by Michael Bowen & r & In the animated Lion King movie, "Can You Feel the Love Tonight" has cutesy lions cavorting in the jungle. In Julie Taymor's staging, it's transformed into a stunning dance sequence that doesn't stay rooted to the ground -- and keeps the young lovers on opposite sides of the stage.
As Nala and Simba, Ta'Rea Campbell and Wallace Smith are turned away from one another, deep in thought. Three pairs of dancers depict their emotions.
"The ballet is friendship," says Campbell, referring to the number's two earth-bound dancers in body stockings. "And there's playful love, the early stages of romantic love," she says, interpreting one of the two couples above the stage. That third couple really seem into each other, Ta'Rea. What stage of love do they represent? She smiles, then volunteers that "One cast member says they're 'pollinating love flowerly.'"
In Taymor's feminist reimagining of the movie, Nala plays a more prominent part. "She has to go fight for the whole community," says Campbell. "She can't live there anymore -- she can't let it deteriorate" the way it has under Scar's rule. "Shadowland," then, "is her declaration that she is returning for her people."
And fighting for them. "When Scar tries to take advantage of Nala, she has almost nothing left," says Campbell. "Scar almost drives her out -- but then her feistiness basically allows her to say, 'I won't let you get to me before I get to you.'"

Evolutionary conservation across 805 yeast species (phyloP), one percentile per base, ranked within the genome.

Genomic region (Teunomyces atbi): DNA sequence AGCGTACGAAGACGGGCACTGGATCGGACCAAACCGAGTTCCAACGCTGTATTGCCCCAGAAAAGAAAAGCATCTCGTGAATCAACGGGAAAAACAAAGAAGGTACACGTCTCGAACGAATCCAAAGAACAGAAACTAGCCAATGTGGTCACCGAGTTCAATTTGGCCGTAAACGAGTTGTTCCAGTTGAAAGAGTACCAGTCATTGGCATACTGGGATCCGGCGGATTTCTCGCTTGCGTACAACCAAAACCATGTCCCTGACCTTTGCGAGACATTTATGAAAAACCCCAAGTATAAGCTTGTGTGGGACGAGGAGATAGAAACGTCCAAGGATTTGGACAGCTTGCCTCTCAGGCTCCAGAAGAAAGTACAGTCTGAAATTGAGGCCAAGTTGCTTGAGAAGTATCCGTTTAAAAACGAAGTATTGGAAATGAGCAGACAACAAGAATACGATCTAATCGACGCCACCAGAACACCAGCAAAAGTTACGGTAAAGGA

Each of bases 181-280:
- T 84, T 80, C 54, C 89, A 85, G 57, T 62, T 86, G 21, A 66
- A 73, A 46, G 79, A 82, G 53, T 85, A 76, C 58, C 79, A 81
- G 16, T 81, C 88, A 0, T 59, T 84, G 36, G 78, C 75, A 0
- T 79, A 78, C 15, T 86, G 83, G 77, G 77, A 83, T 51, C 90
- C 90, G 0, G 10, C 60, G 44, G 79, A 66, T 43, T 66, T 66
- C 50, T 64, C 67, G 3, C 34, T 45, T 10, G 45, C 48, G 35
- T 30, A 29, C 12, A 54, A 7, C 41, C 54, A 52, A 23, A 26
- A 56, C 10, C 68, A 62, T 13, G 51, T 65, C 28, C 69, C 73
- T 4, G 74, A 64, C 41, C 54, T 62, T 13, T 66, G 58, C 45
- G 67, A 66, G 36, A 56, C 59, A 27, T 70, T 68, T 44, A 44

As Simba, Smith's big solo is "Endless Night," which begins in despair over his father's absence: "Whenever I call your name / You're not anywhere." Remarkably, Smith sings the opening phrases in a crouch -- "it's difficult, but your body gets used to it," he says -- and then does a lot of running up and down the raked stage. "Physically, I've got to get to the same place as all of [Simba's] emotions," he says.
Helped by Smith's athletic performance, the "Endless Night" gradually turns toward hope. "With the chorus singing behind me ["I know that the clouds must clear / and that the sun will shine"] -- you could be at any place in your life, and to hear that being sung by a group of people -- that's such an encouragement," says Smith. "I've heard about 10 or 20 different interpretations of that song. It moves people spiritually."
He needs that kind of encouragement and energy -- because after the next scene, Simba is right back onstage, feeling the love tonight with Nala.
The new one is smart and funny and action-packed, and it’s bigger and better and sleeker. And Downey does it again, this time ramping up Stark’s arrogant wisecracking, telling anyone who’ll listen (mostly women) that, via the creation of his powerful Iron Man suit, he’s brought years of uninterrupted peace to the world.